Seven terrorists have been killed by Egyptian soldiers following raids on hideouts in a northern Sinai village. Security officials said military forces had targeted the villages of al-Ghora near El Arish, according to the Egyptian state television.
"Security forces conducted a raid against a small house in the village villages of al-Ghora and there was a firefight," said a witness.
"They killed seven people and left the bodies, then returned with ambulances and a fire truck to take them," he added.
Another witness described the gunmen as "foreign" to the village. He also said the seven men were killed in crossfire when security forces entered the house where they were hiding.
Earlier, the state-owned Nile News television said nine people, seven terrorists and two soldiers, were killed as part of a major operation by the army against terrorism, but a security source told AFP that two soldiers had died in a road accident elsewhere in the peninsula.
The conflicting reports came three days after security forces launched a campaign to uproot the terrorists following the Sinai attack at a checkpoint near Egypt’s border with Israel and Gaza Strip, in which 16 Egyptian soldiers were killed.
On Sunday, state media have reported that the Egyptian army has moved rocket batteries, another 50 tanks and another 200 troops to the Sinai Peninsula.
In related news, the New York Times reported late Saturday that the United States and Egypt are trying to implement a new security plan to address the worsening situation in the Sinai Peninsula.
Citing unnamed sources, the American daily said that the U.S. Department of Defense talks with the Egyptians include sharing information with the Egyptian army and police in the Sinai. This information includes intercepted conversations by Islamist activists by phone or radio, and aerial images provided by aircraft, drones and satellites, the article said.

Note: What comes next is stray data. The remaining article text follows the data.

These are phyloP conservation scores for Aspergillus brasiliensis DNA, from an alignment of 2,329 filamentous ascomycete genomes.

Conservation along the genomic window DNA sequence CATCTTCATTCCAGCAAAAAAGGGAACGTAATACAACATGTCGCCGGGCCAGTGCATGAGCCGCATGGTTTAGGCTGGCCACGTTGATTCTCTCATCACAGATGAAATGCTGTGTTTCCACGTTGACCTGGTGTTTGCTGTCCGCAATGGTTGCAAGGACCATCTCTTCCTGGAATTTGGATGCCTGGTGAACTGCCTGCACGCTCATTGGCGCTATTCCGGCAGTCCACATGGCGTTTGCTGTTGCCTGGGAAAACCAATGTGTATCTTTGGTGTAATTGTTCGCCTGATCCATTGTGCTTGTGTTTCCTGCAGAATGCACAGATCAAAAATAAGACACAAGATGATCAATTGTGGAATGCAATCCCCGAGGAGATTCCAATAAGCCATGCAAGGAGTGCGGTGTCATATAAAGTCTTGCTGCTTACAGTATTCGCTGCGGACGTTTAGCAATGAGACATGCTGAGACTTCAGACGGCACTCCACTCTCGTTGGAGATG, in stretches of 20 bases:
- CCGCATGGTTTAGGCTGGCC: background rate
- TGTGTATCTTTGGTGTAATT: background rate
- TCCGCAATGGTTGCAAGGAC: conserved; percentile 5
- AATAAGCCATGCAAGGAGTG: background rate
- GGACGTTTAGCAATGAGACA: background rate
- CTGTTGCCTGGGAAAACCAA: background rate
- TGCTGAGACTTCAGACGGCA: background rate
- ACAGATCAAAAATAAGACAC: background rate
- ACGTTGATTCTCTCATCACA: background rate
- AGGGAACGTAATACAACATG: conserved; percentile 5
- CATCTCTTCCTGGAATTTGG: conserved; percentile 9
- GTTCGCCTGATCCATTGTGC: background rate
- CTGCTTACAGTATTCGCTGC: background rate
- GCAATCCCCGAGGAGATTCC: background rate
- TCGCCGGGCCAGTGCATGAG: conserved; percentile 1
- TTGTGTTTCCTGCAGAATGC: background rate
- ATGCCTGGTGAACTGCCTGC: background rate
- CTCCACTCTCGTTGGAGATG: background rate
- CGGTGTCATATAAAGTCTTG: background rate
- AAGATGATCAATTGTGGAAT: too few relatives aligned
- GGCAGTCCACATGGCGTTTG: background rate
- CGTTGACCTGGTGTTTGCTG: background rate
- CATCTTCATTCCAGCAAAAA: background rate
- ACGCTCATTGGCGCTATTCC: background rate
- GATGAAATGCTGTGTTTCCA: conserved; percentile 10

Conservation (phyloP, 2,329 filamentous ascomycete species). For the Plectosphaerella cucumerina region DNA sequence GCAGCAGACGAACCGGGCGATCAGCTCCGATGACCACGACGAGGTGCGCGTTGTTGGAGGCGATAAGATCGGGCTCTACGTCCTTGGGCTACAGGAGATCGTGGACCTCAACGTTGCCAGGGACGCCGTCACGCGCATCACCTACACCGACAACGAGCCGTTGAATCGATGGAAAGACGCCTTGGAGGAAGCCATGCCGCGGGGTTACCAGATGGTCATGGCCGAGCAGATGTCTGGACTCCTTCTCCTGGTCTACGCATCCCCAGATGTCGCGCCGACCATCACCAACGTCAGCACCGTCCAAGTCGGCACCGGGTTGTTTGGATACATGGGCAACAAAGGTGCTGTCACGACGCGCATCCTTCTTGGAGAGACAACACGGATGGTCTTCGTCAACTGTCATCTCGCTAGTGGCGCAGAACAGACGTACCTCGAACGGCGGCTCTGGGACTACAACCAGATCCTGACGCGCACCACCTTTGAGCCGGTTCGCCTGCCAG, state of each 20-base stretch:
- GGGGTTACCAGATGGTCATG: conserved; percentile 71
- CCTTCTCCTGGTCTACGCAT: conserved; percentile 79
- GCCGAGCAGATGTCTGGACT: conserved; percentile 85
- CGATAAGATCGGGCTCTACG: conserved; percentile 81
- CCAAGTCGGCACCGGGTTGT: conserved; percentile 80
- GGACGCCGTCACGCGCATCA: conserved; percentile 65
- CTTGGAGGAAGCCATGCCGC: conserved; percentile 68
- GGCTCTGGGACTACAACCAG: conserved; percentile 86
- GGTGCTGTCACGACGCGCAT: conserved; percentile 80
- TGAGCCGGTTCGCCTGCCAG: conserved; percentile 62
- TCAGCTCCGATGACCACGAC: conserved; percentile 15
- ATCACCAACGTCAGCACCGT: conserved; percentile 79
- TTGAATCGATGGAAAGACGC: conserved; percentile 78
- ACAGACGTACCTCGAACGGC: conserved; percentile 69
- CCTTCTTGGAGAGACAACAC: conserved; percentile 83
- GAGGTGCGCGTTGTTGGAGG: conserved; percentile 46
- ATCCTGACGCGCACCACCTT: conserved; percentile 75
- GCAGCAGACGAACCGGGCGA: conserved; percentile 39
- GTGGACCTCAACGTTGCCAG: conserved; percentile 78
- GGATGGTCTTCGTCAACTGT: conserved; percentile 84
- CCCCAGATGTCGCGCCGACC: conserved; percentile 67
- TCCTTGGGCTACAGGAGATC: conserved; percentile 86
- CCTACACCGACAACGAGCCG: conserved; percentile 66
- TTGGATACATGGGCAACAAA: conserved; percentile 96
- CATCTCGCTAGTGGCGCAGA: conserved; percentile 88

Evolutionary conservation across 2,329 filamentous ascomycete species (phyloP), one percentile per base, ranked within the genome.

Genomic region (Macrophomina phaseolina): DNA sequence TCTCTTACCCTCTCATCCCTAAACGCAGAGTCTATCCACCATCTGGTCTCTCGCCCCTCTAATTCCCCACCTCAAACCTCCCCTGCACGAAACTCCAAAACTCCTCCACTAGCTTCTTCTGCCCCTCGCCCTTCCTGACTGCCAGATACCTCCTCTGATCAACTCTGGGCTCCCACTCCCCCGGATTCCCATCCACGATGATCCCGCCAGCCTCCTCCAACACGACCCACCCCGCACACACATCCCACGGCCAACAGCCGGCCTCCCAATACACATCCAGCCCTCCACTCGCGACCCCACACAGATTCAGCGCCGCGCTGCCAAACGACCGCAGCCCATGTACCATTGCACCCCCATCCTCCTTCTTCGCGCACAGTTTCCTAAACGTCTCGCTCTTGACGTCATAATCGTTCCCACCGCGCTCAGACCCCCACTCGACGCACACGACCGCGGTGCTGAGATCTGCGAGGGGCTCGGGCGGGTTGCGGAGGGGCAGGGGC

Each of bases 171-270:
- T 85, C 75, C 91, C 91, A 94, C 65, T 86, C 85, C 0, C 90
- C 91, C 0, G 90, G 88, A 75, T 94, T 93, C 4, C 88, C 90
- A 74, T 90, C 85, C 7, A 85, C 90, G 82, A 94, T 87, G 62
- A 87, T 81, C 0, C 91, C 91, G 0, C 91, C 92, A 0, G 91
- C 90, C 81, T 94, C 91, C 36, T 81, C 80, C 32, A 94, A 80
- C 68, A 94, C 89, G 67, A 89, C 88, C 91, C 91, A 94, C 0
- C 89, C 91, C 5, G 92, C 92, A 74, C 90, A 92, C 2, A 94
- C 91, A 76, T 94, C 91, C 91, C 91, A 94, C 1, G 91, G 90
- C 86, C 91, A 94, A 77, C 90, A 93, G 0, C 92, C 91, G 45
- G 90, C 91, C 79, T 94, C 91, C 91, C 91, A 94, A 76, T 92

We continue to discuss ways of increasing and improving the Egyptians' situational awareness in the Sinai," said a Pentagon representative who was quoted by the Times.
It added the discussions take place with military and intelligence circles, as well as with the the government of the Egyptian President Mohamed Morsi.
Secretary of State Hillary Clinton, who was on tour in Africa last week, talked on the phone with the new Prime Minister Hisham Kandil and offered assistance, said the daily. The date of the conversation was not revealed.
According to the Times, Egypt receives $1.5 billion a year in military assistance from the United States.
Furthermore, the leader of Egypt's Wafd party, Al-Sayed al-Badawi, said at a press conference Saturday that Egypt does not need Hamas' cooperation, and working with the faction would harm the reconciliation process with Fatah, which dominates the West Bank government.
"The criminal and terrorist attack on Sinai is an Egyptian affair only, and the Egyptian army know how to respond to this crime," al-Badawi stressed.
Al-Badawi added that Wafd "cares about Palestinians’ unity and state. Therefore, any treaties or agreements with Hamas will entrench their authority and support them in fighting the legitimate authority in Ramallah."